Once upon a time, there was a beautiful princess who lived in a castle high up in the mountains overlooking an enchanted land of drifting clouds and singing cuckoos. Her name was Princess Tuna and she lived with her elderly father and mother who were the King and Queen of this wonderful land. But Princess Tuna was not a happy girl, she had no brothers or sisters and was often very lonely and bored. She would spend hours just staring out of the castle windows, dropping stones into the moat, or firing them at the cuckoos using a jewel-encrusted and powerful catapult.
And that would have been her life, were it not for the fateful day that the King was accidentally struck by one of her missiles. Rubbing his painful butt, the King decided that it was high time she not only had her sight tested, but found a husband. At this suggestion, Princess Tuna perked up a bit, went upstairs and tidied her bedroom. That evening, with the help of the Queen, the King worked out a plan to help the princess find the best person for the job. It would be an important choice too because, one day, they would become king and queen of Cloud Cuckoo land.
The plan was to invite three princes from nearby states to visit the castle on different dates and spend a day entertaining their daughter. They could bring anything which they thought might interest her, but they were not to talk about their latest carriages or the football. When she had met each of the three princes, she could then choose the one who would become her husband. Following a royal proclamation throughout the region, three young princes were invited to take part in this competition. Their names were Johann, Sebastian and Bach.
When Prince Johann arrived at the castle, he was stunned by the beauty of the young princess. Indeed, it took him several minutes to recover. He had brought with him a collection of silver objects to show her. There were goblets, plates, trays, candlesticks, tea sets, knives, spoons, forks, toothpicks and so on. He explained how the marks on the objects could be used to discover where and when they were made. He had even brought a little tin of silver polish and a duster with him and together they polished up some of the silverware until it shone. Afterwards, he wrapped each item in tissue paper and carefully placed it back into a large box which he locked with a silver key. When he left the castle, Princess Tuna spent quite a lot of time washing her dainty hands.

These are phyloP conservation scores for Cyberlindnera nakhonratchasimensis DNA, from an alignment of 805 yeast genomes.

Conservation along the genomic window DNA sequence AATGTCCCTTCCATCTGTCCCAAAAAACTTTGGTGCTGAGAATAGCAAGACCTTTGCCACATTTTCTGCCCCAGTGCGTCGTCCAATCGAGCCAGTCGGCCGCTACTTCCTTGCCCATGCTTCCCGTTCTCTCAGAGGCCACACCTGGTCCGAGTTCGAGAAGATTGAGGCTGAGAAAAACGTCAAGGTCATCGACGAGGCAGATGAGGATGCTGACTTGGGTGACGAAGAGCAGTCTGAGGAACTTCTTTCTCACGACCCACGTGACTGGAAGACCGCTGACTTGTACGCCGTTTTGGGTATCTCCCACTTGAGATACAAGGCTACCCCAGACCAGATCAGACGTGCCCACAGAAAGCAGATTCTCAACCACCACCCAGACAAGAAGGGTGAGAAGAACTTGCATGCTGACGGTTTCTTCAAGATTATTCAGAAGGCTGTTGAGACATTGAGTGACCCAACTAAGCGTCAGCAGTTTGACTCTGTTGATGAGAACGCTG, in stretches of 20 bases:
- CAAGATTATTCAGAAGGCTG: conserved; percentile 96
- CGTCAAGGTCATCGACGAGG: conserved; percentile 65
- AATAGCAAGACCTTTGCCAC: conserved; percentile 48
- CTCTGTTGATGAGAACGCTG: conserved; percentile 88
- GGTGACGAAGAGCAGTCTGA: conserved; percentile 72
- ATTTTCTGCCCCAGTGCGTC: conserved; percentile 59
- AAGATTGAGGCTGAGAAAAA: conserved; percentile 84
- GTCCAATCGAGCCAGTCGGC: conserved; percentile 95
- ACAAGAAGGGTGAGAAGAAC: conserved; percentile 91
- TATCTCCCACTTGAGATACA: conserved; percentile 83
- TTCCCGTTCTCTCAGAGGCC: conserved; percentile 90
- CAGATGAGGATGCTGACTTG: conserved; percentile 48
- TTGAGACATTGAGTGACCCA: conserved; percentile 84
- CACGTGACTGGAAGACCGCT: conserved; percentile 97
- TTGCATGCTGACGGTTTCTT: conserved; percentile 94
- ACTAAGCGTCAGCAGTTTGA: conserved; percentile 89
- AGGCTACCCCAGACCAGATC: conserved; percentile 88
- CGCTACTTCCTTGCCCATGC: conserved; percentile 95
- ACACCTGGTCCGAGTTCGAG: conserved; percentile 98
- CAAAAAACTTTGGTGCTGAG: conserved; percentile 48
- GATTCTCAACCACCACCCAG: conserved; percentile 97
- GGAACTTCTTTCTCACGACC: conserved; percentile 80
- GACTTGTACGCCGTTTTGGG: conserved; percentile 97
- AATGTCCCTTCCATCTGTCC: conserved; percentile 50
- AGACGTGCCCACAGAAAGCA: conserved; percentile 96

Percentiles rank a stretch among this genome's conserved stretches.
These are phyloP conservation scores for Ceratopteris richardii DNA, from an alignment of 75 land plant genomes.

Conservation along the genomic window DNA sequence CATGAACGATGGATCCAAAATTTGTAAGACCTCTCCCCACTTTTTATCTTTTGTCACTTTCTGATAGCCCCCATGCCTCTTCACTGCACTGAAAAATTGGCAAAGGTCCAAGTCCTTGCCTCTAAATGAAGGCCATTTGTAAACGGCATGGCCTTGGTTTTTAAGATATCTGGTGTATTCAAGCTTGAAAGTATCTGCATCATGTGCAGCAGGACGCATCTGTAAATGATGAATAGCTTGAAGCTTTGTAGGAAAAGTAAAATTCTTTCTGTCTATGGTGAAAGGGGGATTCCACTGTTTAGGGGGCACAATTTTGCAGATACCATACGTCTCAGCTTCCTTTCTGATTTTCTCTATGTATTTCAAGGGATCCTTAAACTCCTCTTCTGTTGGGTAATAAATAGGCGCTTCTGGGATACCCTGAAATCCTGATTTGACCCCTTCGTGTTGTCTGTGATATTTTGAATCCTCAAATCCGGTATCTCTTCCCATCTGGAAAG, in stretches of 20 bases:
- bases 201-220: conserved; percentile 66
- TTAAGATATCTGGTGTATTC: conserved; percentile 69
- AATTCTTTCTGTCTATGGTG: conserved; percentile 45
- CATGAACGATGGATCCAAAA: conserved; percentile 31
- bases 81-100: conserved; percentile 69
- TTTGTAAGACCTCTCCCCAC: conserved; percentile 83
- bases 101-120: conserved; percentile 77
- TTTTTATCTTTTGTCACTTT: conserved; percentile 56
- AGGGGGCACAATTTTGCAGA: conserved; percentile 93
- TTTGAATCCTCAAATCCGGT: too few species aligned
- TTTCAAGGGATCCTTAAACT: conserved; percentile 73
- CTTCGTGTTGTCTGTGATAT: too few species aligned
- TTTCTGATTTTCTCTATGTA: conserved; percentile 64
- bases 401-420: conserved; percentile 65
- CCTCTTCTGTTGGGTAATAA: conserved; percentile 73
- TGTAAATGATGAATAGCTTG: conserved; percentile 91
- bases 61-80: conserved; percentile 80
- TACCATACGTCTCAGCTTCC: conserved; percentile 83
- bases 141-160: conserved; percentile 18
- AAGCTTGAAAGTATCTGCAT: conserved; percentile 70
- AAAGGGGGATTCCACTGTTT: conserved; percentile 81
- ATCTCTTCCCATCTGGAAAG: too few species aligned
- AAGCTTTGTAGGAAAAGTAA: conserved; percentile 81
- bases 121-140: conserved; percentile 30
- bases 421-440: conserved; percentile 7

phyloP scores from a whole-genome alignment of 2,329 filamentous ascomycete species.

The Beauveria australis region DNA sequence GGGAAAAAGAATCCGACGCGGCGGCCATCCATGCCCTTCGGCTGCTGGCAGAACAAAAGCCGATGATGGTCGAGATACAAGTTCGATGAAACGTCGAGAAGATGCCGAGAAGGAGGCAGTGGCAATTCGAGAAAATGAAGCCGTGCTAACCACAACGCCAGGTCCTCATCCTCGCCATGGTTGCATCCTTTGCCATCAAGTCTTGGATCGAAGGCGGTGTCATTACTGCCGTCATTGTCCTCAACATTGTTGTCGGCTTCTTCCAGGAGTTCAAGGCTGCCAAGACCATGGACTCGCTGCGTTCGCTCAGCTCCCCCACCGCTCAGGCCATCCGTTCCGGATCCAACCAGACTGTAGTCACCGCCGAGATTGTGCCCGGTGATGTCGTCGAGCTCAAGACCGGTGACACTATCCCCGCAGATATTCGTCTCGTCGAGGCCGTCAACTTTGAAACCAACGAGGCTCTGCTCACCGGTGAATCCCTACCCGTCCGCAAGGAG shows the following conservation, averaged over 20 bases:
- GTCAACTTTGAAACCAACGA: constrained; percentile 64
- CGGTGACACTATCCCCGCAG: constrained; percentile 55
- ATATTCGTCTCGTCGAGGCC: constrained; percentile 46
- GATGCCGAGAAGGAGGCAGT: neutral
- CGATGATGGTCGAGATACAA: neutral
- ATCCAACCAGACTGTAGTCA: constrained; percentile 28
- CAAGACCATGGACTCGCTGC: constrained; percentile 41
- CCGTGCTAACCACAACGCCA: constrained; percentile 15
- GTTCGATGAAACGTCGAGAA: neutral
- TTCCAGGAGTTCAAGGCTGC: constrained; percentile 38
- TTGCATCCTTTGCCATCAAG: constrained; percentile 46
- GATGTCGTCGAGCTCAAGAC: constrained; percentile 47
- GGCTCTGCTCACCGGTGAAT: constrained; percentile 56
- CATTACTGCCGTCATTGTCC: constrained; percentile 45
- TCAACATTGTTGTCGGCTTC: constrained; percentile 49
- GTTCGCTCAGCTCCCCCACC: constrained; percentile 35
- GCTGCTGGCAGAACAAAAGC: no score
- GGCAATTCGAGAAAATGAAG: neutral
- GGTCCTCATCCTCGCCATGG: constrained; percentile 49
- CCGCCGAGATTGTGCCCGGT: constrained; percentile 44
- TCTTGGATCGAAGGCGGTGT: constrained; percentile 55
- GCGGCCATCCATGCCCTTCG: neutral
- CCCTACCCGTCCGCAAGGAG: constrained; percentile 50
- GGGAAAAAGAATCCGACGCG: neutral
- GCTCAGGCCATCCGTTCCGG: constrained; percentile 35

When Prince Sebastian arrived at the castle, he too was stunned by the beauty of the princess. Indeed, it took him several minutes to recover. He had brought with him a collection of golden objects for her to admire. There were all kinds of things made of gold including rings, necklaces chains, clocks, watches and coins. He explained how the marks on the objects could be used to discover where and when they were made. Princess Tuna was even more impressed when he showed her some of his gold teeth. He explained that gold was worth a whole lot more than silver and it had made him incredibly rich. He presented her a large gold ring as a souvenir of his visit.
Prince Bach arrived on a bicycle. Although he was stunned by the beauty of the princess, unlike the other two, he didn’t stand there panting like a dog with his tongue hanging out. He carried a large bag of marbles with him. He showed her that if she looked up at the sun through them, all kinds of wonderful colours could be seen sparkling against the sky. He then taught her how to play marbles and they spent several happy hours together rolling them down the grand staircase and along the floors of the castle. She learnt what a ‘shooter’ was and how to ‘knuckle down’. He even fired one or two marbles at the cuckoos with that catapult and told her lots of amusing stories. It was a wonderful afternoon; one which she would remember for many years to come.
‘Well,’ asked the King, after Prince Bach had left, ‘Which one of these fine young men will you choose as your husband?’
‘Oh, Papa,’ replied Princess Tuna, ‘I need some time to think about it but I’ll let you know the moment I have reached my decision.’ With that, she retired to her bedroom to drop more stones into the moat, and give more thought to the matter. Her whole future, and that of Cloud Cuckoo land, now depended on a decision that must not be made in haste.
The next morning, at breakfast, she announced her choice to her parents. ‘I have spent a sleepless night giving this decision so much thought. There was a lot to admire in each of these young men, and I thank you for inviting them to the castle. I have thought deeply about each one of them, but I have to be honest and say that there is only one for me. I will be his bride and we shall all live happily ever after.'
‘Let me guess,’ said the Queen, hardly able to suppress her excitement. ‘I have a feeling that we can rule out Prince Johann and his silver collection. We were not prying but we couldn’t help overhearing what you said about him while you were washing your hands in the bathroom after his visit.’ Princess Tuna blushed at the memory but kept a dignified silence. It was not having to clean the cutlery that had disturbed her, it was the way he drooled over it.
‘Yes,’ agreed the King, ‘And I think we can probably rule out Prince Sebastian, because all he seemed to do was boast about his vast wealth and his enormous collection of gold objects. And how could you bear to put your hands in his mouth?’
‘So, my dear,’ continued the Queen, ‘It looks as if it is to be Prince Bach because we know you both had such a happy time together.’ The King and Queen smiled lovingly at their beloved daughter; parents have a way of knowing these things.
‘On the contrary,’ retorted Princess Tuna, ‘I thought he was a complete loser. What would I be doing with a guy who still plays marbles at his age? No, my choice is the one with all the gold. What was his name again?’